Where To Stay in Sintra and Why it’s More Than Just A Day Trip
Sintra is one of the most magical places I have ever visited. Back in 2012 I spent just a few hours there for the first time and fell in love with it. Since it’s conveniently placed just an hour train ride from Lisbon, it is the easiest and most popular day trip from the city center.
However, I recently went back to explore this medieval wonderland again and decided to spend a few nights at the Hotel Sintra Jardim. Slowing it down a little this time was such a nice change of pace from my first visit. One of my biggest regrets while traveling in Europe for four months was not really taking the time to sit and soak up just one place for awhile.
Rushing through a city is something I think a lot of new travelers do. Especially when you’re exploring new countries and there is just so much to see. But Sintra can be more than just a day trip if you want it to be and you would be wise to slow it down just a little here.
More on exploring Portugal:
- Read the perfect 3 day itinerary for Porto here.
- Explore some of my favorite Porto restaurants here.
- Check out my favorite place to stay in Porto here.
What’s so great about Sintra?
From every angel, Sintra appears to be frozen in time and barely leaves a real local vibe to the place. The shop owners, Airbnb hosts, and hotel and restaurant workers appear to be the only true natives you can find anywhere. Although in a lot of cases extreme tourism can taint a place beyond enjoyability, (I swear Google says that’s a word, but I’m still not sure) Sintra manages to keep its head above water.
A lot of cities that are taken over by tourists on a regular basis can be quite stifling. But somehow Sintra manages to still let you breathe a little. I especially recommend visiting off-season. (I went in March the first time and April on my second visit). That’s when the crowds are less overwhelming and the lines never get out of hand.
Quick side note. I do think it is worth seeing Sintra as a day trip if you’re short on time. The city is a must visit no matter what. I would just encourage you to take the time to spend at least one night in this fairytale land if you can.
Where to Stay
The Hotel Sintra Jardim is an old and beautiful hotel. With its creaky floors and antique furniture, it doesn’t even feel like a hotel. It felt more like I was staying at the house of a rich relative a hundred years ago. Visiting a little off-season with cool weather created a quiet, peaceful and almost eerie vibe at the hotel. I’m not sure I even saw another guest for the first few hours after checking in.
Recovering from a long train ride from Porto and a car ride from Lisbon, then squeezing a rental car through tiny roads and parking spots, it was nice to take it easy on my first evening. I wandered the grounds of the hotel and took in abandoned patios, an empty bar and quiet pool area.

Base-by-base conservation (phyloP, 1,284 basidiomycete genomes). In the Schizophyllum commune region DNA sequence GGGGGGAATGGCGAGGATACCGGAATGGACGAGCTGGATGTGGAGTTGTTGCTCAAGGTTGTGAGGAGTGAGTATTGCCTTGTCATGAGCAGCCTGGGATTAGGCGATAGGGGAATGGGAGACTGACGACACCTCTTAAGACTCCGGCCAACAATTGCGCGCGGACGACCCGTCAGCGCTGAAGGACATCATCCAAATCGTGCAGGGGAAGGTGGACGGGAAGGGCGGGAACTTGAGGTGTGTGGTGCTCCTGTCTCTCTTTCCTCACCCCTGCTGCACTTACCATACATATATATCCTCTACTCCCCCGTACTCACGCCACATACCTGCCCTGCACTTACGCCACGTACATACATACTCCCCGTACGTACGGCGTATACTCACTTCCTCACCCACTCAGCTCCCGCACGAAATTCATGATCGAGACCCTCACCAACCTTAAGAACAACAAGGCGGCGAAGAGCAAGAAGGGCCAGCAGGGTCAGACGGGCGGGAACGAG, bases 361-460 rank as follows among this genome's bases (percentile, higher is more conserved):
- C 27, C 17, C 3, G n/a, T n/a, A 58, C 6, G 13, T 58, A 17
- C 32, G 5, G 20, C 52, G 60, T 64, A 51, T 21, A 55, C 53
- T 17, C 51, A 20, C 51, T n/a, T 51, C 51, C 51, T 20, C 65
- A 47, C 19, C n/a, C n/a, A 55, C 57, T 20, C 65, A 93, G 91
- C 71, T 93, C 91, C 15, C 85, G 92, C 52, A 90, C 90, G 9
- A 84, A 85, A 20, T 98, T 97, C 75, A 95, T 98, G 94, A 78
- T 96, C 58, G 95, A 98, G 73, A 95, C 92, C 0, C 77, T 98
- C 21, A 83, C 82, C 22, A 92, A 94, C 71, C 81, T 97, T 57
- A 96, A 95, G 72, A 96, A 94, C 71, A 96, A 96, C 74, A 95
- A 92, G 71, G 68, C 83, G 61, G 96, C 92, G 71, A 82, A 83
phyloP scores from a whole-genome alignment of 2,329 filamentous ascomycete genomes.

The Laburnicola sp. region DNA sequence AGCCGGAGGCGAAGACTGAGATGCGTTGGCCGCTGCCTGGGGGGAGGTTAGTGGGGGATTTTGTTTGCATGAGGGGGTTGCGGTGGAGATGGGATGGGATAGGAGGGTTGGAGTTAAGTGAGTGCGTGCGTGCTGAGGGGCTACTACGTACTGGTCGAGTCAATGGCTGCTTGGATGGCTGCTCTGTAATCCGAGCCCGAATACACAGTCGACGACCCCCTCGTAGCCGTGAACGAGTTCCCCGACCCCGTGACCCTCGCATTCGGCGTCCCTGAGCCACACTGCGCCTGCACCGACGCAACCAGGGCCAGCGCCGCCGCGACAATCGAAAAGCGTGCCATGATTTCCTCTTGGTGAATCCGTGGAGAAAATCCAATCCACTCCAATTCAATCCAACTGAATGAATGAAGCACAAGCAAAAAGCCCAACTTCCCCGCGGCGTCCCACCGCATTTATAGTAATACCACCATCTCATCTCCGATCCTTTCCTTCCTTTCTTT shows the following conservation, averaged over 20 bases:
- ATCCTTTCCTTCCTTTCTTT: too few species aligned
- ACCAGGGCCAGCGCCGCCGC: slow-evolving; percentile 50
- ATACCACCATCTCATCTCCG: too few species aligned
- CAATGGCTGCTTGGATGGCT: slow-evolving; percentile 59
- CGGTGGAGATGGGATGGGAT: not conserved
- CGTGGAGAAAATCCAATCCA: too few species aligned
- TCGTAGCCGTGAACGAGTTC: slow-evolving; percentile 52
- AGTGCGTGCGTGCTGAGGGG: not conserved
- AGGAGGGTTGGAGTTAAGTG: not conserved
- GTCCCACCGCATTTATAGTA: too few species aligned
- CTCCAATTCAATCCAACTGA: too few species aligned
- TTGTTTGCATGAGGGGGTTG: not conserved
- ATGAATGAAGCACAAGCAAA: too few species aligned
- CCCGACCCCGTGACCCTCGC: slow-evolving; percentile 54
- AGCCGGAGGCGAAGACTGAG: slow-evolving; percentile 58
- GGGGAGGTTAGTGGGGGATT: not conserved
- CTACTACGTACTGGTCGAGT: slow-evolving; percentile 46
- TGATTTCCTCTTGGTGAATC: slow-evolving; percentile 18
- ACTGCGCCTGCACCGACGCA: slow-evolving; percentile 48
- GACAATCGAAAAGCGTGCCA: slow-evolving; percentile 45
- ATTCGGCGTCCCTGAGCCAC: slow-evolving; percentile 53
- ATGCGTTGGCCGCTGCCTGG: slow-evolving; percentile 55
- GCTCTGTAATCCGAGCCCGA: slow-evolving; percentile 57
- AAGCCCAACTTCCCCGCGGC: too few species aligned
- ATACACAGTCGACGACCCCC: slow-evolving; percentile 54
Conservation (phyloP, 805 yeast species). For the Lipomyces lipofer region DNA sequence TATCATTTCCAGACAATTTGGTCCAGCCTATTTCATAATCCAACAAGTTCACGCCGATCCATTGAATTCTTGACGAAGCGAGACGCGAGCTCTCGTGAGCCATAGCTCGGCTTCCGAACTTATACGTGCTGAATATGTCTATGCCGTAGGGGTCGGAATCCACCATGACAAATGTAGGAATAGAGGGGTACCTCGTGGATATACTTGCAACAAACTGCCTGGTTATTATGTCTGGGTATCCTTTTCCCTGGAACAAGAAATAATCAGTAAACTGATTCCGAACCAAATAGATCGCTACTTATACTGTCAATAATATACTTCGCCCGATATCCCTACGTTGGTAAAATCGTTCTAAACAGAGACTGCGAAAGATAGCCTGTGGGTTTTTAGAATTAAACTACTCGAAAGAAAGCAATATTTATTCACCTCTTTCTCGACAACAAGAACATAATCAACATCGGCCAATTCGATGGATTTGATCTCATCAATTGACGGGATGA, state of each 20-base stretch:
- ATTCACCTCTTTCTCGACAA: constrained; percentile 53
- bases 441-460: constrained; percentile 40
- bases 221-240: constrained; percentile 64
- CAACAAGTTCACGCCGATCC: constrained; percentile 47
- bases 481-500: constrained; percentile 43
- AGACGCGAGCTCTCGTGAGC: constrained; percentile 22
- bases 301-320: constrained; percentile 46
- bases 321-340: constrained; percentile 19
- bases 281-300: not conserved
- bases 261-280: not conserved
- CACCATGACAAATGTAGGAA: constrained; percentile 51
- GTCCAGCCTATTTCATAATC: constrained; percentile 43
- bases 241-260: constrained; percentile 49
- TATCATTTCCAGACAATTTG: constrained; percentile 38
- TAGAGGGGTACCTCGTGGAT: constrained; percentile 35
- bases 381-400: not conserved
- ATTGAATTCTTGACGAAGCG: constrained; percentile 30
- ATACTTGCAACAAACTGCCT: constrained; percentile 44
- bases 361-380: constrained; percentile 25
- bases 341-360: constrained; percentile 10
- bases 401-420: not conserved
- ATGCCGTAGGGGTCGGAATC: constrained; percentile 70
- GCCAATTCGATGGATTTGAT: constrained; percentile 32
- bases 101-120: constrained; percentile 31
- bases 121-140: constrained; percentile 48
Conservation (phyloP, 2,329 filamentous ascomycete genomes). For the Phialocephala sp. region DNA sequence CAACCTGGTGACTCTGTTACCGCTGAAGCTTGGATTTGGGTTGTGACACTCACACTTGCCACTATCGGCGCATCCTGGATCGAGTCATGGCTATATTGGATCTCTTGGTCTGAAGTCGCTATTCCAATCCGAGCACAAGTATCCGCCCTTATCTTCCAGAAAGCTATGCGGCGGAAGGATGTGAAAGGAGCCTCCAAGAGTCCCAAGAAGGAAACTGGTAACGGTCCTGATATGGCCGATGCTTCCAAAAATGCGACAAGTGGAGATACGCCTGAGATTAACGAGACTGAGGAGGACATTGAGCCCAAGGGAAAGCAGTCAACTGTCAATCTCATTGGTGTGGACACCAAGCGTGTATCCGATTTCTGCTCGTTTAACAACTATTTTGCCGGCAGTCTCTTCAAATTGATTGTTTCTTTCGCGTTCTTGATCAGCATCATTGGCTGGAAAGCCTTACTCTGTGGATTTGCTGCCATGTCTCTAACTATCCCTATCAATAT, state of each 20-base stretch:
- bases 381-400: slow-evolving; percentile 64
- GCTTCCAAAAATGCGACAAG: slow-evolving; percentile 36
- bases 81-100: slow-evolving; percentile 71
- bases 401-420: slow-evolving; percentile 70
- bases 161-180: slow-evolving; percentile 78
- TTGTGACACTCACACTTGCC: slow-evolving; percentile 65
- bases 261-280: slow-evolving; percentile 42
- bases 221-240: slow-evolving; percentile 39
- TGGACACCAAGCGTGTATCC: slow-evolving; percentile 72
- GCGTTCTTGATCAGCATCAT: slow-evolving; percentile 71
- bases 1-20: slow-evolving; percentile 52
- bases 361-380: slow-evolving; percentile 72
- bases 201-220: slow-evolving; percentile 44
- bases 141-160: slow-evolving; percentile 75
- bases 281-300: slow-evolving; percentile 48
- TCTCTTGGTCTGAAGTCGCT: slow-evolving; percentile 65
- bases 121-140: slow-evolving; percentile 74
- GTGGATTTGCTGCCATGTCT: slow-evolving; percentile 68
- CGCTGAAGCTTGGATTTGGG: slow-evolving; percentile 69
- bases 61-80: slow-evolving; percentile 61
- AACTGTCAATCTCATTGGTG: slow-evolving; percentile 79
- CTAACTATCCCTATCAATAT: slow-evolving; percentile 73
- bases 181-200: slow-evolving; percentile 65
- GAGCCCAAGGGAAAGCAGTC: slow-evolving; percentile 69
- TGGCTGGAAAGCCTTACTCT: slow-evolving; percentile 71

Frozen in time.
Tiptoeing around the halls I peered into common areas that appeared to be pulled right out of an old country cottage. The entire hotel is surrounded by trees and nature. It makes you feel like you’re in the middle of nowhere even though the center of town is less than a mile away.
As a former sanctuary for Portuguese nobles, it is a great place to relax. You can read, journal, or photograph the endless supply of charming houses, spiraling staircases or antique window shutters. There are also plenty of landmarks to visit during the day to take in everything this place has to offer.
Getting Around from Hotel Sintra Jardim
From the Hotel Sintra Jardim, it’s only a ten-minute leisurely stroll to the center of town. Walking to the National Palace or the Quinta De Regailara is easily manageable (although sometimes a steep hill up). The bus system offers a full proof transportation option. It will drop you off and pick you up from all the major destinations.
When I wasn’t relaxing at the hotel I was spiraling the steps of the Initiation Well at the Quinta De Regailara, standing on top of the world at the Castle of Moors and taking in the beautifully bright colors of the Pena Palace. The rest of the time, I was trying to consume as many Pastel de Nata’s as I could find.
Sintra at Night
If you’re looking for a party town, you won’t find much here. With the exception of a few bars that stay open, most of the town quiets down after dinner. I spent my two nights there in my hotel room, with some tea and my journal.
The television in the hotel room offered next to no like-able programming for a foreigner. It really was on me to find my own entertainment but I was happy to turn off. The hotel restaurant provided a nice setting with a fireplace to relax with a glass of wine. Even in the cool months you can enjoy the massive patio overlooking the gardens and pool with blankets provided.
Or you can simply get a delicious pot of tea brought to your room and enjoy it with the window open and the stunning view of Sintra that surrounds you. Or at least that’s what I did.
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